Highly scalable and dynamic configuration management database (CMDB) system.
One of the causes to why most CMDB projects to fail is that most solutions on the market today are built to be fairly rigid in terms of taxonomy, structure, and hierarchy. The method to easily ingest consumable data can also be a huge pain point for system owners. The Rotterdam project aims to resolve those problems by allowing administrators to define their own world, which then is easily consumable from familiar file formats, databases, and web services.
Another major issue that is encountered is that most CMDB solutions usually aren't authoritative for the data that it contains, yet is expected to be a single source of truth. The volume of data to be ingested to make the system can be a huge burden as the system attempts to keep it's copy of data relevent. The Enka project provides the ability to define which data and how much of it should be maintained locally (for searching) and can then remotely view the other data as necessary, essentially slipstreaming both the locally cached and remote data into a single view.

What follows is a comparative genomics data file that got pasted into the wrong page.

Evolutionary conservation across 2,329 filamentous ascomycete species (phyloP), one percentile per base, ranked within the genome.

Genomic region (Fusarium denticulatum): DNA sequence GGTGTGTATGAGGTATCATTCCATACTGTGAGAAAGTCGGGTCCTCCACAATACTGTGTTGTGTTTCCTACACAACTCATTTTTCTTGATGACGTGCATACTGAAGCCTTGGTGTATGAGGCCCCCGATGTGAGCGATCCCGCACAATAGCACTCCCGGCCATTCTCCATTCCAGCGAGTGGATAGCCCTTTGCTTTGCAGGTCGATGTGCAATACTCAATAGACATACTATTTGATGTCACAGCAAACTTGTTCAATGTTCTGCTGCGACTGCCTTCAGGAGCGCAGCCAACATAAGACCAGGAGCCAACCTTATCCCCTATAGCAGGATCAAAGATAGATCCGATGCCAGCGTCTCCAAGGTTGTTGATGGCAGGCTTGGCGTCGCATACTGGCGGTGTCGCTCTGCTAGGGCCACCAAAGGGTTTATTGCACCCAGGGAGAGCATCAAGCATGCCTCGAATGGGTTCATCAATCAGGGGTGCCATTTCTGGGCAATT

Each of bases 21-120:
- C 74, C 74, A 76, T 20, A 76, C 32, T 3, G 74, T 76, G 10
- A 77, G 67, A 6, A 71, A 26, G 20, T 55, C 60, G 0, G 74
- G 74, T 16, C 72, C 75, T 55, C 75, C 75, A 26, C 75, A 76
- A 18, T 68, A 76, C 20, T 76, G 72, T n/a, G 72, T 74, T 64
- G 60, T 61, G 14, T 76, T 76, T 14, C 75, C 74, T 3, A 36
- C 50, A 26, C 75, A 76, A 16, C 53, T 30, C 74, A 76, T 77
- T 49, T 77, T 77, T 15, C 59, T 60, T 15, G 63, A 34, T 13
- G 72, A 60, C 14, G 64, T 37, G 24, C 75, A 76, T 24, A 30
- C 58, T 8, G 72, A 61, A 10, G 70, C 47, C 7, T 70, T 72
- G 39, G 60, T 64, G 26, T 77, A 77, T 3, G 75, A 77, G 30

Some of the example systems that Enka will be able to read from out of the box include...
- Microsoft System Center Service Manager (SCSM) 2012 or higher
- Microsoft System Center Operations Manager (SCOM) 2012 or higher
- Microsoft System Center Configuration Manager (SCCM) 2012 or higher
- Microsoft System Center Virtual Machine Manager (SCVMM) 2012 or higher
- Microsoft Active Directory Domain Services (AD DS) 2008 R2 or higher
- Microsoft SQL Server 2008 R2 or higher
- MongoDB 2.6.x
- Amazon AWS EC2
Parseable web service protocols...
- OData web service
- REST web service
Parseable file formats...
- INI file format
- CSV File format
- XML File format
- JSON File format